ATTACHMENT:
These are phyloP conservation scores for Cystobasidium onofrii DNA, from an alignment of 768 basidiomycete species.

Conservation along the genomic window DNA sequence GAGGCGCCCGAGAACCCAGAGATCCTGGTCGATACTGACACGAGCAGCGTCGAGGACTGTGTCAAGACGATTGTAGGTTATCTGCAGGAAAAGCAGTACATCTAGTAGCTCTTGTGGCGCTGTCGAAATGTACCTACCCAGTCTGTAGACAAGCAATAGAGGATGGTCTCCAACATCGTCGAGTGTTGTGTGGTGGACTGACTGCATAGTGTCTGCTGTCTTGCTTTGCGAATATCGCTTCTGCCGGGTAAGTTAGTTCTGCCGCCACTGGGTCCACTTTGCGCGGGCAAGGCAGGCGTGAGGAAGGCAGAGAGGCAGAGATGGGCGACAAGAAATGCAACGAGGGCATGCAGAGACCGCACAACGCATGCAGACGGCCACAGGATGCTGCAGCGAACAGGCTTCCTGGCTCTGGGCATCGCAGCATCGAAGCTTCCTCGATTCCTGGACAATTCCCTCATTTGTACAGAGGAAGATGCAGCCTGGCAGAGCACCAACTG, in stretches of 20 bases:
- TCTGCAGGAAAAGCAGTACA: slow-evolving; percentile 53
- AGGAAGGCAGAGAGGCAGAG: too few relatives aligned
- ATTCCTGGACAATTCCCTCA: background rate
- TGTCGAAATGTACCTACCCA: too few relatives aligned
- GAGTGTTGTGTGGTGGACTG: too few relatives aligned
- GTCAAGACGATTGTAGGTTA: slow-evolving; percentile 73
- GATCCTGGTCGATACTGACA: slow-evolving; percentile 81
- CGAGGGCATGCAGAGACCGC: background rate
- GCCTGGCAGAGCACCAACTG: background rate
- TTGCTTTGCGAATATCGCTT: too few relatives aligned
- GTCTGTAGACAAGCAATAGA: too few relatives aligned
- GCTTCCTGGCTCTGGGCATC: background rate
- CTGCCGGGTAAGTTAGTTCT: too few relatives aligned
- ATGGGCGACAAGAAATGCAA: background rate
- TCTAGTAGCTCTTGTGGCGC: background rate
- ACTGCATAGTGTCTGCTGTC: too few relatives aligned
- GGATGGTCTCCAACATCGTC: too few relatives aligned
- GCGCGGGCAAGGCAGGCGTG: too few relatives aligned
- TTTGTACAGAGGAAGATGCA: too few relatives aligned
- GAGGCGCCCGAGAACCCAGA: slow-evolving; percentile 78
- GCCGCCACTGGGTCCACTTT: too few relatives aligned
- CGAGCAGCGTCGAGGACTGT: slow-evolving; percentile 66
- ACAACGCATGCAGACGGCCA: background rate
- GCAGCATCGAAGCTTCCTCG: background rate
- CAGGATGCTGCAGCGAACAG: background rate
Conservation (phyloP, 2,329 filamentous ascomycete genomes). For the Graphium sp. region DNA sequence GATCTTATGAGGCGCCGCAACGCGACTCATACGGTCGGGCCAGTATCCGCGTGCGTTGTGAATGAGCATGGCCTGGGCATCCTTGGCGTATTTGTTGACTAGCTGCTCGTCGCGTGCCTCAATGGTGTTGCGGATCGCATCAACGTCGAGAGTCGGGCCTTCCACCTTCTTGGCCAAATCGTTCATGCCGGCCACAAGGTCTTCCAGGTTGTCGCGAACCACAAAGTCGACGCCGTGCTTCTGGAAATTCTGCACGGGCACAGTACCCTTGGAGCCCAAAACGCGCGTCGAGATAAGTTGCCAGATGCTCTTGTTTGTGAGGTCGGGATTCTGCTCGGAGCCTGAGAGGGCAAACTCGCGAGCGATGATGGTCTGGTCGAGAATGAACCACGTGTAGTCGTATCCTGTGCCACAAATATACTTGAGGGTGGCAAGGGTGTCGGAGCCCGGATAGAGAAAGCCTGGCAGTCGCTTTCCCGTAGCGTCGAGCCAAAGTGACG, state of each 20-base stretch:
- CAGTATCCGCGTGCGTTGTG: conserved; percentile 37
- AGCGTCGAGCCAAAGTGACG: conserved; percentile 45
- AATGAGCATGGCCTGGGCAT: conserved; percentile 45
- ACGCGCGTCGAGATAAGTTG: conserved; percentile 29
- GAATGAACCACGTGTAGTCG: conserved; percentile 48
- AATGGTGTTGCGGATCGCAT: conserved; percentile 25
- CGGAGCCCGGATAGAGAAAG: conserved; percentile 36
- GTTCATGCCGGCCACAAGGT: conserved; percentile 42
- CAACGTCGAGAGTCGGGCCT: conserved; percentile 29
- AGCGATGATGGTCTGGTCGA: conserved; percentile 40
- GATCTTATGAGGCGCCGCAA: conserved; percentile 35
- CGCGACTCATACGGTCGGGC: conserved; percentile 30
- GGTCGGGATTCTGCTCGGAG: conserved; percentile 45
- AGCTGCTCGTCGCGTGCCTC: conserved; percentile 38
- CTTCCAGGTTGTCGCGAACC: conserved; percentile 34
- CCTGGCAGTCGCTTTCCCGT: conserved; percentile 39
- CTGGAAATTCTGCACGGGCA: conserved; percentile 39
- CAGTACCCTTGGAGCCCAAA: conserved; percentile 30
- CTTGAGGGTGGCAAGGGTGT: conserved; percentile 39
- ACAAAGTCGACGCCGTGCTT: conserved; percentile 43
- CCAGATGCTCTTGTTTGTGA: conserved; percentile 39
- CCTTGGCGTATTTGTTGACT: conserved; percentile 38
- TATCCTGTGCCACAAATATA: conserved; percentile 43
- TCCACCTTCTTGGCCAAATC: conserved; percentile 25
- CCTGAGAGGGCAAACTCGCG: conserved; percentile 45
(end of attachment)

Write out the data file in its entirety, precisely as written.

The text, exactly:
These are phyloP conservation scores for Cystobasidium onofrii DNA, from an alignment of 768 basidiomycete species.

Conservation along the genomic window DNA sequence GAGGCGCCCGAGAACCCAGAGATCCTGGTCGATACTGACACGAGCAGCGTCGAGGACTGTGTCAAGACGATTGTAGGTTATCTGCAGGAAAAGCAGTACATCTAGTAGCTCTTGTGGCGCTGTCGAAATGTACCTACCCAGTCTGTAGACAAGCAATAGAGGATGGTCTCCAACATCGTCGAGTGTTGTGTGGTGGACTGACTGCATAGTGTCTGCTGTCTTGCTTTGCGAATATCGCTTCTGCCGGGTAAGTTAGTTCTGCCGCCACTGGGTCCACTTTGCGCGGGCAAGGCAGGCGTGAGGAAGGCAGAGAGGCAGAGATGGGCGACAAGAAATGCAACGAGGGCATGCAGAGACCGCACAACGCATGCAGACGGCCACAGGATGCTGCAGCGAACAGGCTTCCTGGCTCTGGGCATCGCAGCATCGAAGCTTCCTCGATTCCTGGACAATTCCCTCATTTGTACAGAGGAAGATGCAGCCTGGCAGAGCACCAACTG, in stretches of 20 bases:
- TCTGCAGGAAAAGCAGTACA: slow-evolving; percentile 53
- AGGAAGGCAGAGAGGCAGAG: too few relatives aligned
- ATTCCTGGACAATTCCCTCA: background rate
- TGTCGAAATGTACCTACCCA: too few relatives aligned
- GAGTGTTGTGTGGTGGACTG: too few relatives aligned
- GTCAAGACGATTGTAGGTTA: slow-evolving; percentile 73
- GATCCTGGTCGATACTGACA: slow-evolving; percentile 81
- CGAGGGCATGCAGAGACCGC: background rate
- GCCTGGCAGAGCACCAACTG: background rate
- TTGCTTTGCGAATATCGCTT: too few relatives aligned
- GTCTGTAGACAAGCAATAGA: too few relatives aligned
- GCTTCCTGGCTCTGGGCATC: background rate
- CTGCCGGGTAAGTTAGTTCT: too few relatives aligned
- ATGGGCGACAAGAAATGCAA: background rate
- TCTAGTAGCTCTTGTGGCGC: background rate
- ACTGCATAGTGTCTGCTGTC: too few relatives aligned
- GGATGGTCTCCAACATCGTC: too few relatives aligned
- GCGCGGGCAAGGCAGGCGTG: too few relatives aligned
- TTTGTACAGAGGAAGATGCA: too few relatives aligned
- GAGGCGCCCGAGAACCCAGA: slow-evolving; percentile 78
- GCCGCCACTGGGTCCACTTT: too few relatives aligned
- CGAGCAGCGTCGAGGACTGT: slow-evolving; percentile 66
- ACAACGCATGCAGACGGCCA: background rate
- GCAGCATCGAAGCTTCCTCG: background rate
- CAGGATGCTGCAGCGAACAG: background rate
Conservation (phyloP, 2,329 filamentous ascomycete genomes). For the Graphium sp. region DNA sequence GATCTTATGAGGCGCCGCAACGCGACTCATACGGTCGGGCCAGTATCCGCGTGCGTTGTGAATGAGCATGGCCTGGGCATCCTTGGCGTATTTGTTGACTAGCTGCTCGTCGCGTGCCTCAATGGTGTTGCGGATCGCATCAACGTCGAGAGTCGGGCCTTCCACCTTCTTGGCCAAATCGTTCATGCCGGCCACAAGGTCTTCCAGGTTGTCGCGAACCACAAAGTCGACGCCGTGCTTCTGGAAATTCTGCACGGGCACAGTACCCTTGGAGCCCAAAACGCGCGTCGAGATAAGTTGCCAGATGCTCTTGTTTGTGAGGTCGGGATTCTGCTCGGAGCCTGAGAGGGCAAACTCGCGAGCGATGATGGTCTGGTCGAGAATGAACCACGTGTAGTCGTATCCTGTGCCACAAATATACTTGAGGGTGGCAAGGGTGTCGGAGCCCGGATAGAGAAAGCCTGGCAGTCGCTTTCCCGTAGCGTCGAGCCAAAGTGACG, state of each 20-base stretch:
- CAGTATCCGCGTGCGTTGTG: conserved; percentile 37
- AGCGTCGAGCCAAAGTGACG: conserved; percentile 45
- AATGAGCATGGCCTGGGCAT: conserved; percentile 45
- ACGCGCGTCGAGATAAGTTG: conserved; percentile 29
- GAATGAACCACGTGTAGTCG: conserved; percentile 48
- AATGGTGTTGCGGATCGCAT: conserved; percentile 25
- CGGAGCCCGGATAGAGAAAG: conserved; percentile 36
- GTTCATGCCGGCCACAAGGT: conserved; percentile 42
- CAACGTCGAGAGTCGGGCCT: conserved; percentile 29
- AGCGATGATGGTCTGGTCGA: conserved; percentile 40
- GATCTTATGAGGCGCCGCAA: conserved; percentile 35
- CGCGACTCATACGGTCGGGC: conserved; percentile 30
- GGTCGGGATTCTGCTCGGAG: conserved; percentile 45
- AGCTGCTCGTCGCGTGCCTC: conserved; percentile 38
- CTTCCAGGTTGTCGCGAACC: conserved; percentile 34
- CCTGGCAGTCGCTTTCCCGT: conserved; percentile 39
- CTGGAAATTCTGCACGGGCA: conserved; percentile 39
- CAGTACCCTTGGAGCCCAAA: conserved; percentile 30
- CTTGAGGGTGGCAAGGGTGT: conserved; percentile 39
- ACAAAGTCGACGCCGTGCTT: conserved; percentile 43
- CCAGATGCTCTTGTTTGTGA: conserved; percentile 39
- CCTTGGCGTATTTGTTGACT: conserved; percentile 38
- TATCCTGTGCCACAAATATA: conserved; percentile 43
- TCCACCTTCTTGGCCAAATC: conserved; percentile 25
- CCTGAGAGGGCAAACTCGCG: conserved; percentile 45